Children learn best when teachers are learning too. When a teacher improves their craft, the child benefits from their learning. Lessons become more engaging and targeted to meet the specific needs of the children in the class.
In addition to academic success and Regents exams, one of the criteria to graduate from Queens Collegiate is for each student to have 50 community service hours each year that they attend QC. This serves many purposes. It gives students an opportunity to give back in their community. Students learn about a topic that they may not traditionally delve deeply into in a traditional class. For instance, one of my former students is very interested in people affected with AIDS. She has gone well beyond the traditional lessons as to what AIDS is and how it affects lives. She volunteers at a local community organization in the Bronx that assists people with AIDS. She hears their stories and helps to the best of her ability through this organization. She is currently raising money for the AIDSWalk as this is something she feels strongly about. This opportunity to serve in the community is giving her the ability to grow in emotionally and intellectually while gaining practical work skills that will be essential for her future employment.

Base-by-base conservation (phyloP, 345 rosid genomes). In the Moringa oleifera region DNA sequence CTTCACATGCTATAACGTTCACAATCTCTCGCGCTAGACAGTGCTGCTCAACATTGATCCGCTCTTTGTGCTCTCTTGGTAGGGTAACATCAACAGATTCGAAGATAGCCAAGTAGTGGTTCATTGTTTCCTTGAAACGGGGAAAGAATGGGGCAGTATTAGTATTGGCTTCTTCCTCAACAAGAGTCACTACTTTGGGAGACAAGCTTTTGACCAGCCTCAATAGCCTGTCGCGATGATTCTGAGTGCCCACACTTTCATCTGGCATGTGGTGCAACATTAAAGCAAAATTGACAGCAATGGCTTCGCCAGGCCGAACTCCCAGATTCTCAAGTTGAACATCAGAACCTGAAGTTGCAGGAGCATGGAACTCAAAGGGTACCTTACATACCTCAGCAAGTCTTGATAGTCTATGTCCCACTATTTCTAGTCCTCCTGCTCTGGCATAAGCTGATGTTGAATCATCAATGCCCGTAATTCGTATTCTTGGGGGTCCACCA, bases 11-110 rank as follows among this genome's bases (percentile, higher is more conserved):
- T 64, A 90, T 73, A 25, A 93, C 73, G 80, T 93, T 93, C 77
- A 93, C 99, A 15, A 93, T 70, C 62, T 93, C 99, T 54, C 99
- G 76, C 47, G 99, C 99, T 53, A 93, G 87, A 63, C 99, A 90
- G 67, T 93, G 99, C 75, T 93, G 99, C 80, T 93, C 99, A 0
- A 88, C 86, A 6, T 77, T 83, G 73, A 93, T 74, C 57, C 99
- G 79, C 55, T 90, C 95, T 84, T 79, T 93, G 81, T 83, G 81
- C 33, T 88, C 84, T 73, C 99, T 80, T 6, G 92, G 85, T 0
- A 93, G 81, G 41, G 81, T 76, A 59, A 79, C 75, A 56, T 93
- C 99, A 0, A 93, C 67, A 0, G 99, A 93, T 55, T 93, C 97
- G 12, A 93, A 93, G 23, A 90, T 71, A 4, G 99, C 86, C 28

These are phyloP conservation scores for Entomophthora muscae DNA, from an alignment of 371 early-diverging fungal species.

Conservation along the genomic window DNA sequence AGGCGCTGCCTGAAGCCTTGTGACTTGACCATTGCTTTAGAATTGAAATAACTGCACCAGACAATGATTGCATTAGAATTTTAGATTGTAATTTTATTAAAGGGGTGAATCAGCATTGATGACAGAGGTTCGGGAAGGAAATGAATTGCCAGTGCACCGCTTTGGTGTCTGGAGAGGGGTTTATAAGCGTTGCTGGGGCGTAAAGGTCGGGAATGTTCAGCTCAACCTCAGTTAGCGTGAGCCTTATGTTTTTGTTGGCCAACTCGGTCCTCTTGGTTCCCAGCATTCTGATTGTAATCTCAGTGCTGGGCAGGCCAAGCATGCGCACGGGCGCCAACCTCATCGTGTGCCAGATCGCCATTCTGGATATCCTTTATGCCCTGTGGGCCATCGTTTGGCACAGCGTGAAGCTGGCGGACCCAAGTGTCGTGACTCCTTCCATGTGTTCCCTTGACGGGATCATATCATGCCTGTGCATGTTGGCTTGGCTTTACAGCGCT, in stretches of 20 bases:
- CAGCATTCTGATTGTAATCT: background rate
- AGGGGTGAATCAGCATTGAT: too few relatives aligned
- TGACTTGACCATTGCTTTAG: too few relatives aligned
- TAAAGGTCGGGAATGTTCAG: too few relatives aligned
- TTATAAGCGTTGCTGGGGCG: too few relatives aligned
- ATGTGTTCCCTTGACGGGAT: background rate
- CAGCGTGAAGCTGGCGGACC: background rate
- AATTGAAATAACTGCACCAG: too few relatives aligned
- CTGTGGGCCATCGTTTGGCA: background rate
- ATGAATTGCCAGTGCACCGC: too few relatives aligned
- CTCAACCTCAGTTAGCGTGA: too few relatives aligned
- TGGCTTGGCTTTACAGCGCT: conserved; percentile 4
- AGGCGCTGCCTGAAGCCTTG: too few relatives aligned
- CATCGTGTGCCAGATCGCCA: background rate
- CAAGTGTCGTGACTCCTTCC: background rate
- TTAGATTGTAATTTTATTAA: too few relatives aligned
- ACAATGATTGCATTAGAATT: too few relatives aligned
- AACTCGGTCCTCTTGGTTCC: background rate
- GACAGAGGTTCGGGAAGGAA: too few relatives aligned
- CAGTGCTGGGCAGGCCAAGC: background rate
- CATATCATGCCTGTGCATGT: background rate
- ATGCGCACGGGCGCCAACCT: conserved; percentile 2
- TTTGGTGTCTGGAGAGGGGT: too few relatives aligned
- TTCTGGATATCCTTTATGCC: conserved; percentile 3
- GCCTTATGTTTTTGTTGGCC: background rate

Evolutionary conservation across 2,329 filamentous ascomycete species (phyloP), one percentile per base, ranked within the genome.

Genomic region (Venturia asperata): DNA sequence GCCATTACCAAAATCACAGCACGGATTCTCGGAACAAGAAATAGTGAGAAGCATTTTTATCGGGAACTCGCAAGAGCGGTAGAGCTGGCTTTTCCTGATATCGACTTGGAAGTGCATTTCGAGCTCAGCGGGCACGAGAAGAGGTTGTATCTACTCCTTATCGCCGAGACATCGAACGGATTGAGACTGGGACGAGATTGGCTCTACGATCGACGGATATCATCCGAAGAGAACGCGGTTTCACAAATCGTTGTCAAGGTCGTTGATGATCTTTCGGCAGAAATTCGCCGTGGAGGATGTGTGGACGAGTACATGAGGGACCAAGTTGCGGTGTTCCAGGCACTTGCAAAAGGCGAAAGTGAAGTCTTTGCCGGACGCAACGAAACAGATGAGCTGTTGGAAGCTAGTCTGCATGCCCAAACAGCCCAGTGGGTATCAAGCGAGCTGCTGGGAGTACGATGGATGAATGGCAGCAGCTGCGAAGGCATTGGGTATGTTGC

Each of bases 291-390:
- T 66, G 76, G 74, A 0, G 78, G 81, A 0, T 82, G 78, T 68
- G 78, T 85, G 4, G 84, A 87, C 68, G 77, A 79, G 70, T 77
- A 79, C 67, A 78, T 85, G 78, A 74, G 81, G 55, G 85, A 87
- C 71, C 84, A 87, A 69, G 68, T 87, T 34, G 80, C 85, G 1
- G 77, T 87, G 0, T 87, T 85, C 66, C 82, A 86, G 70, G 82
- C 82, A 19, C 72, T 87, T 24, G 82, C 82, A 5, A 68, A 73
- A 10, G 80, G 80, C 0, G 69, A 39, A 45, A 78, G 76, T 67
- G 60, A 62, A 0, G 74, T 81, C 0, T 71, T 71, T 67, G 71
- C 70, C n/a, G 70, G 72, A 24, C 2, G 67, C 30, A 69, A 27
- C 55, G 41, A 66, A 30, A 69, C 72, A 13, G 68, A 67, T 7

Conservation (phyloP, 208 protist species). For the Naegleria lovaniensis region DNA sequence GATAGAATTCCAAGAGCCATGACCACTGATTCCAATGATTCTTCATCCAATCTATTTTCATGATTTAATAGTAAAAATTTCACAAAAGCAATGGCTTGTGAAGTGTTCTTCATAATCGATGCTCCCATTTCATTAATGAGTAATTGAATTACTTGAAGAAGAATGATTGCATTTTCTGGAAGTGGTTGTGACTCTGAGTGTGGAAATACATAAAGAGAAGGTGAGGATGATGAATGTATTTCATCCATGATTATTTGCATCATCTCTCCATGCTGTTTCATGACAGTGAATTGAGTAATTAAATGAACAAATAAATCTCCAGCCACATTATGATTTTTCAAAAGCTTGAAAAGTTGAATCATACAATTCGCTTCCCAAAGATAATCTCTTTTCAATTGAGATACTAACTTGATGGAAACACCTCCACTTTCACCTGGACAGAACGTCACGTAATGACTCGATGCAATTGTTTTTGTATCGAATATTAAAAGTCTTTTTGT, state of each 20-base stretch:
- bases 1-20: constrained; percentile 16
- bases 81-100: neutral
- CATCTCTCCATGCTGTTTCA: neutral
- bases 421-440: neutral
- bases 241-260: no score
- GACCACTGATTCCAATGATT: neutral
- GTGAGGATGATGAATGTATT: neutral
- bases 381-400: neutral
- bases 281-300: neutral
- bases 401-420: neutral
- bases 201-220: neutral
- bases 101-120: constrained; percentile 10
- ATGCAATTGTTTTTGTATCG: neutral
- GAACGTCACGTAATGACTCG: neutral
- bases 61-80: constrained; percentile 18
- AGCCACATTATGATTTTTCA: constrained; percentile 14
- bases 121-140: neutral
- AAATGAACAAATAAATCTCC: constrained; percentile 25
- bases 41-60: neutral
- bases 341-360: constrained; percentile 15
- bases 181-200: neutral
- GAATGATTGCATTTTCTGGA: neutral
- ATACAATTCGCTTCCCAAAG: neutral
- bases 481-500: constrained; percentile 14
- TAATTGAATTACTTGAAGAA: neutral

Teacher professional development and student community service hours are connected, as they are times when both groups are learning outside of the traditional classroom.
To facilitate teacher learning and community service, we are considering an alternative schedule. This means that 4 days of the week school would be from approximately 8:30-3 or 3:15 while one day (maybe Wednesday) would be from 8:30-1:30. During the “free” afternoon hours, students would be able to match up with a community organization to volunteer, while teachers meet for professional development and learning.
What do you think about this as a member of the QC community?